My five favourite Hitchcock films 
Saturday, July 7, 2012, 10:53 AM
Posted by Administrator
This post was prompted by a recent Normblog poll – the deadline is July 10th if anyone wants to submit their own list:

“Here's the brief: please let me have the five Hitchcock movies you like best (though you may send fewer than five if you want). Rank your choices or leave them unranked, just as you prefer, but do indicate one way or the other.”

My immediate first thought was Vertigo, and it remains my #1 choice. It’s full of haunting echoes – both internal and external. (I have been writing about its complex relationship with other texts such as ‘The Sandman’ and the tale of Orpheus and Eurydice for my forthcoming book on Allusion and the Uncanny.) It’s full of repetitions – and it occurred to me when I last watched it that the scene in which Scottie takes Judy to try and find the right dress for ‘Madeleine’ must itself be a repetition of an earlier scene, one we don’t see, in which Elster takes her on a similar errand so that she can act as his wife’s body double. Although it’s got an ingenious plot, and is visually stunning, perhaps the element in the film which clinches it as my favourite is the music.

I don’t suppose anyone could take exception to my #1, but my #2 choice, Dial M for Murder, is perhaps less obvious. It seems very stagey, for a start, and less sophisticated, much less ‘arty’, than Vertigo. But – although I’ve seen it several times – I always find it both completely compelling and completely enjoyable.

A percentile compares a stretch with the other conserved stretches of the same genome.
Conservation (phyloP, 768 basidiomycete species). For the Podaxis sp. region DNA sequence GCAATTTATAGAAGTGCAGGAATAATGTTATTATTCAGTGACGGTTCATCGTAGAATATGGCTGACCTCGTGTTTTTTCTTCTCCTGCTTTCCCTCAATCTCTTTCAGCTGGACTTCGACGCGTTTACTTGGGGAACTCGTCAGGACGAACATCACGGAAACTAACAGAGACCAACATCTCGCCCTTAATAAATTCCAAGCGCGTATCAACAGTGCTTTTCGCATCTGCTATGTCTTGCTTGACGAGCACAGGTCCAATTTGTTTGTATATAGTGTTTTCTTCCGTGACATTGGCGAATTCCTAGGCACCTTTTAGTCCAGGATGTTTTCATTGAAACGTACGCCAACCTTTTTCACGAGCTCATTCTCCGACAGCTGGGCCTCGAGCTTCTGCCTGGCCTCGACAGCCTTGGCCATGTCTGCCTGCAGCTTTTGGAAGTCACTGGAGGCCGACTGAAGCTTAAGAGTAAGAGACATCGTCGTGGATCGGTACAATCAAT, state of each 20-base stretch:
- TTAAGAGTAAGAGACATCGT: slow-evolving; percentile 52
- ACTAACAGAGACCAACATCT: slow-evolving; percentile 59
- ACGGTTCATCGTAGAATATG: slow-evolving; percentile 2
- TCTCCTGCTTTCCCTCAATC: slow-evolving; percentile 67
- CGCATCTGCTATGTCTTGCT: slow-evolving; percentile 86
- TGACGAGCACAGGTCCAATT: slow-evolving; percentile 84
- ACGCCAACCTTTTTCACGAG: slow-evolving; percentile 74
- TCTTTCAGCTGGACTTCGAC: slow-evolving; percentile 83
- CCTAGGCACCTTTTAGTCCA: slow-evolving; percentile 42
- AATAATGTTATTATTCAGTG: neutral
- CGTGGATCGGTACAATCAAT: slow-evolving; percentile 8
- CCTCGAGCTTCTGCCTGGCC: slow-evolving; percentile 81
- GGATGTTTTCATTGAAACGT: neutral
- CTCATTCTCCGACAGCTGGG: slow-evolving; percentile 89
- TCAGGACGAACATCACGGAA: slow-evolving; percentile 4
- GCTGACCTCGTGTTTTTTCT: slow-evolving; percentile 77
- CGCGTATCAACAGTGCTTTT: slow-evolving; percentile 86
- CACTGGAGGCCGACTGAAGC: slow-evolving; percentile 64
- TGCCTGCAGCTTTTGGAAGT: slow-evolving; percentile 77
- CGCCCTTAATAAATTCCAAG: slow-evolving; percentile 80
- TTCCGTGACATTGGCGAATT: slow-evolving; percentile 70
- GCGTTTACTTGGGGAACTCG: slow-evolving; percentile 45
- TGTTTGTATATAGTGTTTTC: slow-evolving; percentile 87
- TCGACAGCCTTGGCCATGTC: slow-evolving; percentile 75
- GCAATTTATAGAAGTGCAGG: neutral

It probably ranks about equally, for me, with North by North West, although I suppose the latter is the better film of the two by most measures. I can never quite remember how each bit of the plot leads onto the next – it seems like a series of vignettes – but that doesn’t mean the whole experience isn’t always fully satisfying, and Eva Marie Saint and Cary Grant are nicely matched.

My #4 was Notorious, a film I haven’t seen for a long time (so must watch again). What I remember most from it is the sense of vulnerability communicated by Ingrid Bergman as the daughter of an American Nazi persuaded into becoming a spy by American agents. Like the ambiguous heroine of Wilkie Collins’s No Name she is put in the unsettling (for her and the reader/viewer) position of being married to the villain of the piece.

Finally, I chose The 39 Steps as #5, simply because it is such fun – particularly the romantic comedy element which most certainly isn’t in Buchan’s original novel.

I am well aware that I’ve missed out some obvious choices. If the poll had asked for the five best or most important Hitchcock films, then of course Psycho would have been there. I just don’t honestly think I like it all that much. Rear Window is another odd omission perhaps – but although the film’s atmosphere, setting and premise are memorable – I actually think it’s a bit boring.

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